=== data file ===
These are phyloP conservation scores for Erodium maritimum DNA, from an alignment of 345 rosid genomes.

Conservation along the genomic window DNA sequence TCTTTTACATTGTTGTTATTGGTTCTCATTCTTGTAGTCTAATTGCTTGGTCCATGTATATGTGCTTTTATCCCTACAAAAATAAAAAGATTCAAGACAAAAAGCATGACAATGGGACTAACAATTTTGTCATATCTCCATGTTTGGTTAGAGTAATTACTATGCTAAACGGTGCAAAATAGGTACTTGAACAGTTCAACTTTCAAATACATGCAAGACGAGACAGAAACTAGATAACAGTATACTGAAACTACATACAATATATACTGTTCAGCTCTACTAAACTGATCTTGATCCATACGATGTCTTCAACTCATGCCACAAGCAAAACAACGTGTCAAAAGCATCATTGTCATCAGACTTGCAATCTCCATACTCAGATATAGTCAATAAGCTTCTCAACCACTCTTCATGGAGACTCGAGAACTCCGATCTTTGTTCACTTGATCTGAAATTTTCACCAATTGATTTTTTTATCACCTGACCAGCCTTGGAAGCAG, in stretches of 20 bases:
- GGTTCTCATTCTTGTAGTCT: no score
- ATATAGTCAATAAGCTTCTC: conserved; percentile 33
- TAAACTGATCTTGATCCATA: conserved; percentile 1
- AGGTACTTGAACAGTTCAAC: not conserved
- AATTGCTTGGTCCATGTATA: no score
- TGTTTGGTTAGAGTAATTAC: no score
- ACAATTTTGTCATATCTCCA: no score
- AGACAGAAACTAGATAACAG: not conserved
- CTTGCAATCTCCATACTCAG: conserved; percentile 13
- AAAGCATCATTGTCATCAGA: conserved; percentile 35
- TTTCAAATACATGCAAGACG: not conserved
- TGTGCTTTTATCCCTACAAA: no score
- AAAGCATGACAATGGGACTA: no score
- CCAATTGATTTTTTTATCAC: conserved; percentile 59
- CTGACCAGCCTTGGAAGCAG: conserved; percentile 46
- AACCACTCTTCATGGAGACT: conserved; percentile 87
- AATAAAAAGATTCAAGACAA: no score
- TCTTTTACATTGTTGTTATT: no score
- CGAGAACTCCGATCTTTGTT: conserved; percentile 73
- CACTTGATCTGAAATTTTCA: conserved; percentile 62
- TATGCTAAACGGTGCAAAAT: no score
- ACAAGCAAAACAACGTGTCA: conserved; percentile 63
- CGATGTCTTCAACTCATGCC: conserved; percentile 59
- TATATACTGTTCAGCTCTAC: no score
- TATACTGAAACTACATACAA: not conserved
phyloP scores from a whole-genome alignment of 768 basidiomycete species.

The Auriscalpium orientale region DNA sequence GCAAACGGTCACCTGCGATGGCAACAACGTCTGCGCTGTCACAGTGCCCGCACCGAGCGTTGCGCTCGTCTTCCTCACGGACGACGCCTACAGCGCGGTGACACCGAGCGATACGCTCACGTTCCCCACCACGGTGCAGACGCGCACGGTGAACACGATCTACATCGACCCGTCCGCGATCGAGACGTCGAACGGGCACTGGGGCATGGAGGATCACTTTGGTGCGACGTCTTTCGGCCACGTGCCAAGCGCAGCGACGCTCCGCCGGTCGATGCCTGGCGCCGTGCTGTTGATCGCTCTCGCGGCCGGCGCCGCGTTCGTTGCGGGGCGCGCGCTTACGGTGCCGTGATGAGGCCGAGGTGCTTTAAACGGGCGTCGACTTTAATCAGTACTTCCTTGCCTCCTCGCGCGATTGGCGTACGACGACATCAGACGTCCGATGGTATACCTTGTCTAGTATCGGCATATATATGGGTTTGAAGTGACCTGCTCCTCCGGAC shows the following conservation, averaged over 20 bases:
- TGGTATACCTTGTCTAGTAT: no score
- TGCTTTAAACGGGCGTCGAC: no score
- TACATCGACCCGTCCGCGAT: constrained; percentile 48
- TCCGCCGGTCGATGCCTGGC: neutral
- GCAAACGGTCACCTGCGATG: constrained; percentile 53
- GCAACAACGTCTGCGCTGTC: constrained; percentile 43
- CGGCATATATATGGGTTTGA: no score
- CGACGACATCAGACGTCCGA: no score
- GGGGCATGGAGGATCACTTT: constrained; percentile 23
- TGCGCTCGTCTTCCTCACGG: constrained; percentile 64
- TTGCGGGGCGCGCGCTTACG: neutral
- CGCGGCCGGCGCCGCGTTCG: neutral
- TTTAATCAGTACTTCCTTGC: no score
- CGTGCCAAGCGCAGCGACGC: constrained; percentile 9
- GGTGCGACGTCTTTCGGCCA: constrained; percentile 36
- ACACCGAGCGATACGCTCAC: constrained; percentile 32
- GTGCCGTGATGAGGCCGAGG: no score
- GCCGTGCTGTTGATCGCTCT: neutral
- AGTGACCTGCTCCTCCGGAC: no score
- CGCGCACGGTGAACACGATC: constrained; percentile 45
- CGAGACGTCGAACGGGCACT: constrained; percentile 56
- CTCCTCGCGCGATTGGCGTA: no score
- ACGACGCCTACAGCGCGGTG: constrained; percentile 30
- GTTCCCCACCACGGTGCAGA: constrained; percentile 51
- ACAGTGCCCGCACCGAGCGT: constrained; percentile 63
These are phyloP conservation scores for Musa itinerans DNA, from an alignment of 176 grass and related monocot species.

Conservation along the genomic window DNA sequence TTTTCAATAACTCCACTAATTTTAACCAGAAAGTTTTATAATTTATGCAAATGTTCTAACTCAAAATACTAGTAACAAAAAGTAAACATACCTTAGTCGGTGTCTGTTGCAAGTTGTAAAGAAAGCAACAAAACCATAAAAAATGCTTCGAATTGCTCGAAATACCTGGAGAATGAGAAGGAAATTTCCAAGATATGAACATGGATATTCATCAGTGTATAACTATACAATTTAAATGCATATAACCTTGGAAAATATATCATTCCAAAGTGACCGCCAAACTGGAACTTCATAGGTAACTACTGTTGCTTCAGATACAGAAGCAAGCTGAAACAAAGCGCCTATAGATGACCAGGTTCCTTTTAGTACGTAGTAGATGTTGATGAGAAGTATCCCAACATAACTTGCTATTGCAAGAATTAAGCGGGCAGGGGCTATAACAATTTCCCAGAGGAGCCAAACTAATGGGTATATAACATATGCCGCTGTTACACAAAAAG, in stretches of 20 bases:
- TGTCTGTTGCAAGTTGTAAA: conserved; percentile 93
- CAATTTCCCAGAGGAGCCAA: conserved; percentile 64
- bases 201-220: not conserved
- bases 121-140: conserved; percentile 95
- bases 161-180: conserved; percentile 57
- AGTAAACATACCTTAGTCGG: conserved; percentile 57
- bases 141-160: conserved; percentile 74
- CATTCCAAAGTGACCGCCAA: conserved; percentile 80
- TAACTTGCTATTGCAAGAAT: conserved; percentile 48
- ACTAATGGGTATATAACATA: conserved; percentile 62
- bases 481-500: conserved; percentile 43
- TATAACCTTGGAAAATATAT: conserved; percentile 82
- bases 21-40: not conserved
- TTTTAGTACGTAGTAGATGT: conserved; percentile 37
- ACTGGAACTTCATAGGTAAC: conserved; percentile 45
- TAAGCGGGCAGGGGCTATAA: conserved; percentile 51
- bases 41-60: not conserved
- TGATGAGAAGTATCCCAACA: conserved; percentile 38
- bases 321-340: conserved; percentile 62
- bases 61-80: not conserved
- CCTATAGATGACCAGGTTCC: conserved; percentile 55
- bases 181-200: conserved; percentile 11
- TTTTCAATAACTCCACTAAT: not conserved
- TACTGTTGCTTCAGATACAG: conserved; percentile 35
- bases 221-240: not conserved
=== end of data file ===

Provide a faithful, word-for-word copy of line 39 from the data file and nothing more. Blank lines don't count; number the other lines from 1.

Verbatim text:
- TGCGCTCGTCTTCCTCACGG: constrained; percentile 64